Picture an unapologetic misanthrope who is mad at the world, isn’t into empathy, and never met a man he didn’t berate. At Christmastime, the season of spreading cheer, he’s none too happily spreading jeers.

That might bring to mind a contemporary figure or three, but, for our purposes, it describes a character who came to life 177 years ago.

It was on Dec. 19, 1843, that the publication of Charles Dickens’s

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“A Christmas Carol” introduced Ebenezer Scrooge as the archetype of a pointedly petty and penurious person.

His infamous bile is on full display at Ridgefield Theater Barn, where Patrick Spadaccino is regaling audiences with his one-man stage adaptation of the Dickens novella. (Details follow below on tickets to see in-person or streaming performances.)

The well-known twist to this timeless tale of villainy is that, in the end, Scrooge’s petulance is alchemized into penitence and goodness. It’s as if Dickens foretold what later would become the obligatory happy “Hollywood ending.”


Scrooge’s guilt complex conjures apparitions of past, present, and future who deliver his comeuppance ... and, in a Disneyesque coda, they all live happily ever after. But not before Dickens dispenses some strong doses of morality—through sympathetic characters like Bob Cratchit and disabled Tiny Tim—that chasten his anti-hero even as they remind the rest of us that bad behavior is both unacceptable and changeable.

Actors agree that the two greatest roles in the canon are Shakespeare’s King Lear and Arthur Miller’s Willy Loman. In his own inimitable way, Scrooge also is catnip for thespians. Why else would everyone from Lionel Barrymore to Jim Carrey essay the role (as director Scott R. Brill points out in his program notes).

For added measure, Mr. Spadaccino takes on not only Ebenezer but 24 other Dickensian characters.

There effectively are two shows in one playing at the cabaret-style Barn (which is about the coolest intimate theater space around).


One show is the Dickens parable, teaching us it’s never too late to mend our ways; it takes no more effort to be kind than to be cruel, to live the Golden Rule.

The other show we’re treated to is Mr. Spadaccino single-handedly inhabiting a sizable cast of characters, segueing from one to the next smoothly, advancing the plot with a purposeful pace.

There is his technical achievement, to be sure, of memorizing 90 minutes of dialogue-as-monologue, a formidable feat of painstaking preparation and focus.

But there’s also the entertaining technique of one actor creating a conversation of rapid-fire repartee between two or more characters.

When the ghost of Scrooge’s deceased partner, Jacob Marley, shows up to apprise him of the three visitations coming his way, if you close your eyes, Mr. Spaddacino would have you believing there were two actors on stage. It’s a lot of fun to watch—and hear.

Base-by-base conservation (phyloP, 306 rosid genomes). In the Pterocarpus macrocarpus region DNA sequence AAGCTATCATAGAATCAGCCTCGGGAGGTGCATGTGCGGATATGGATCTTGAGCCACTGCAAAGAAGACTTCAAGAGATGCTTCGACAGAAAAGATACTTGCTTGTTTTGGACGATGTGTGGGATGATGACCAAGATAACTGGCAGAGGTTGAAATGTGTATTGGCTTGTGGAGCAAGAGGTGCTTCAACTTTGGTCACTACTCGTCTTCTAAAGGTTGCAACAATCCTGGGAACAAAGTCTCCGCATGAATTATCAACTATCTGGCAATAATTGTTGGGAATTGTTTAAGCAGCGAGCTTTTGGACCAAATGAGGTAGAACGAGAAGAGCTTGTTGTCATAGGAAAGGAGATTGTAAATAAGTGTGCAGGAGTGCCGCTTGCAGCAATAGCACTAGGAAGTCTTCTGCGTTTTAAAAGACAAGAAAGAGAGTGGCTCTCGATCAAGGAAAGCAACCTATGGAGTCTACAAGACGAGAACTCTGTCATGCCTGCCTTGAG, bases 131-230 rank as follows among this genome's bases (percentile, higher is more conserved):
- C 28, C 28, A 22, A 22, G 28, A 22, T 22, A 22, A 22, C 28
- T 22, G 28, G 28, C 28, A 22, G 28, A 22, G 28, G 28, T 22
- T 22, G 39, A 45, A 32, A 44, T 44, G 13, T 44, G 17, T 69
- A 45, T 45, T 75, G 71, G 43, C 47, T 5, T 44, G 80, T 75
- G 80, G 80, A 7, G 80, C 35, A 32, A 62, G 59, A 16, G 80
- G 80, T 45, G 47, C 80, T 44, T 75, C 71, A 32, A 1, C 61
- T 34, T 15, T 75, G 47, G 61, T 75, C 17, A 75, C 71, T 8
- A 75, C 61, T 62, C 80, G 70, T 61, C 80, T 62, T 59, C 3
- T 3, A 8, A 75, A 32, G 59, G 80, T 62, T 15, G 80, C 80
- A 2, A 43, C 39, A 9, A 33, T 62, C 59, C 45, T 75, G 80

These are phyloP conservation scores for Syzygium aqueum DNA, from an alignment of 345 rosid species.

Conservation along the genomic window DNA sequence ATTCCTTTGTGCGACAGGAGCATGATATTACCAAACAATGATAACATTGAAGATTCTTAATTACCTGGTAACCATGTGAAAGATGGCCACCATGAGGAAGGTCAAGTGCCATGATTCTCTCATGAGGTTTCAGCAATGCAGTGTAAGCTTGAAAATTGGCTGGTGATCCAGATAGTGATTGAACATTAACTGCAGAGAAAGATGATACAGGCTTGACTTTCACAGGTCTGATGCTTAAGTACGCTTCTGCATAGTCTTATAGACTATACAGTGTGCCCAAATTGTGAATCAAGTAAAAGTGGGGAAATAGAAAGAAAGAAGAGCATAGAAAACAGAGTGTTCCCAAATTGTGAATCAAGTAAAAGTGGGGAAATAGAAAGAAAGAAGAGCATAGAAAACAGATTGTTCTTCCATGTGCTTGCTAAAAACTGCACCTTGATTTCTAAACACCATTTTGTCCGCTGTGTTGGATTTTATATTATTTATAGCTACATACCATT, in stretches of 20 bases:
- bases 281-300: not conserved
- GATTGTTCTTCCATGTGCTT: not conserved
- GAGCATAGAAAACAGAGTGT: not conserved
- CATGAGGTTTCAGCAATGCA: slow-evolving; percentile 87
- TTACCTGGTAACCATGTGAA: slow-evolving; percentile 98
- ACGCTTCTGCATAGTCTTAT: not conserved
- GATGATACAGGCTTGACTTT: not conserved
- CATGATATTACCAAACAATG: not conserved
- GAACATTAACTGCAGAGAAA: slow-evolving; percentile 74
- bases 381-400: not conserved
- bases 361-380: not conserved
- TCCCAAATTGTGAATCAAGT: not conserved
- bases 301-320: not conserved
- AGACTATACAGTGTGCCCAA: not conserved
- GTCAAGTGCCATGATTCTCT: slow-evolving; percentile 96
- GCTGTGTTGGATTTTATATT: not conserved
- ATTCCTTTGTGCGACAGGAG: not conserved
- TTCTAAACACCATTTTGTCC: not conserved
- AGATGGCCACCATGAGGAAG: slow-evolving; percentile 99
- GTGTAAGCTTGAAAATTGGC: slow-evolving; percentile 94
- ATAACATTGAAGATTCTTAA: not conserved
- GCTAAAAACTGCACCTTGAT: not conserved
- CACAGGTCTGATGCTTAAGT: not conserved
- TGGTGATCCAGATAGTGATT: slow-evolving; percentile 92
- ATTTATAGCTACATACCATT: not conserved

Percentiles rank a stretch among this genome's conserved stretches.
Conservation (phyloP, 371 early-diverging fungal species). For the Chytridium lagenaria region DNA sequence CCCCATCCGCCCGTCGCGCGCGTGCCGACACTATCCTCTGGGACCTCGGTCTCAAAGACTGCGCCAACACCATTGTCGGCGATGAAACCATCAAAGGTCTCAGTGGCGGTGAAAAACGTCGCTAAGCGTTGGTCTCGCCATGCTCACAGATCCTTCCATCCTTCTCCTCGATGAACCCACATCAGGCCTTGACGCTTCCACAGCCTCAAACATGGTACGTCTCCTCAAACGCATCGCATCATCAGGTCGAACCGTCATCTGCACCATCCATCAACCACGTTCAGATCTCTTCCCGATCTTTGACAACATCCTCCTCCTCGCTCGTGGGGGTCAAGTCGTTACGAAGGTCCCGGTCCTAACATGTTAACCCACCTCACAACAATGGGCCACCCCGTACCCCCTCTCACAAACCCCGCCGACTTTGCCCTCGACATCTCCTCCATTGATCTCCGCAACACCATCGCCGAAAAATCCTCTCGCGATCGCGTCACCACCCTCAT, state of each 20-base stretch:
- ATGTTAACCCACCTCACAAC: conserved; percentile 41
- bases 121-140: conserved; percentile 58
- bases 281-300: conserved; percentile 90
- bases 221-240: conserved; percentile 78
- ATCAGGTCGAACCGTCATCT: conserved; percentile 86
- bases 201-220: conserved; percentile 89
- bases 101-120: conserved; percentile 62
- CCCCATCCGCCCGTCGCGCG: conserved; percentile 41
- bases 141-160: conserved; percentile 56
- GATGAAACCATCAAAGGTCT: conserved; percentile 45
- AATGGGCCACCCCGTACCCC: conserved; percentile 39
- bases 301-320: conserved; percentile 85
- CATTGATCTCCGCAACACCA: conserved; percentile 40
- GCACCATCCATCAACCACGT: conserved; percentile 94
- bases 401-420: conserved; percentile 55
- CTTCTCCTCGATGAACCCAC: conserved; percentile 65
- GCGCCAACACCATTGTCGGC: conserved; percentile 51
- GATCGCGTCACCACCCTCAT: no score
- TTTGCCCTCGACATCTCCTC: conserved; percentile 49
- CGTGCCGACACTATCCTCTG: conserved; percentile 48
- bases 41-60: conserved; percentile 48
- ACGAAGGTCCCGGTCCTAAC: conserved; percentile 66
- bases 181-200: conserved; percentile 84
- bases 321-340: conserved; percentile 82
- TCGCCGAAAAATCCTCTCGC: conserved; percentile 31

Mr. Spaddacino has a lot of technical and creative support to help him bring alive this Dickens holiday evergreen.

The atmospheric music is composed by Nick Bicat, who scored the 1984 film version starring George C. Scott. It is used throughout here to great effect, as are the imaginative sound effects designed by stage manager Matt Austin. Film design (virtual) is by Katherine Ray.

Scrooge’s period wardrobe is colorful and authentic (Renee Purdy, in partnership with the Warner Theater), with some selective costume changes on stage that are a seamless part of the show’s flow.

The simple set is as serviceable as it is austere, and the lighting (Matt Pagliaro) is appropriate to the generally gothic mood that has been created by director (and set designer) Scott R. Brill, who orchestrates all the elements with a sure hand and an eye for dramatic stagecraft.

The show is produced by the wonderfully exuberant Pamme Jones, whose pre-curtain speeches alone are worth the price of admission (no pressure, Pamme!).  

“A Christmas Carol” is at Ridgefield Theater Barn Fridays and Saturdays at 8 p.m. and Sundays at 2 p.m. through Dec. 20.

Of course, masks are mandatory. The modified seating plan has a reduced number of tables sold as single-unit pods of four seats, at $140 ($35 per seat). They are spaced apart by six feet.

Tickets to watch a recorded performance by streaming it on a digital device are $20. For information, visit ridgefieldtheaterbarn.org.


I streamed the performance. Because the production is designed for a live stage performance, there are some minor compromises that attend the screen version.

It may differ for others, depending on which technology is used to enjoy the show, but I found the clarity of the dialogue at times affected by the spatial ambience of the space, notably through my TV speakers (so I switched to an iPad and earbuds).

Producer Pamme Jones explained that it’s recorded that way by design to recreate the theatrical aural experience at home. Makes sense in theory. In practice … hmm.

A few times, when stage lighting is dimmed for effect, the screen picture is darker than would be the case for a live audience in the theater.

None of that, though, dims the credit and gratitude that is due Ridgefield Theater Barn for its timely ingenuity and enterprise in bringing live professional theater out of the wings and back on stage during this otherwise humbug of a holiday season.

God bless them, and us, everyone.

Note: While we’re on the subject, a 60-minute solo show, “Mr. Dickens Tells a Christmas Carol,” with Michael Muldoon in the title role, is being presented, in the Bronx, for live audiences by M&M Performing Arts through Dec. 20. For information, visit bartowpellmansionmuseum.org.

Bruce Apar is a writer, actor, consultant, and community volunteer. He can be reached at bruce@aparpr.co; 914-275-6887.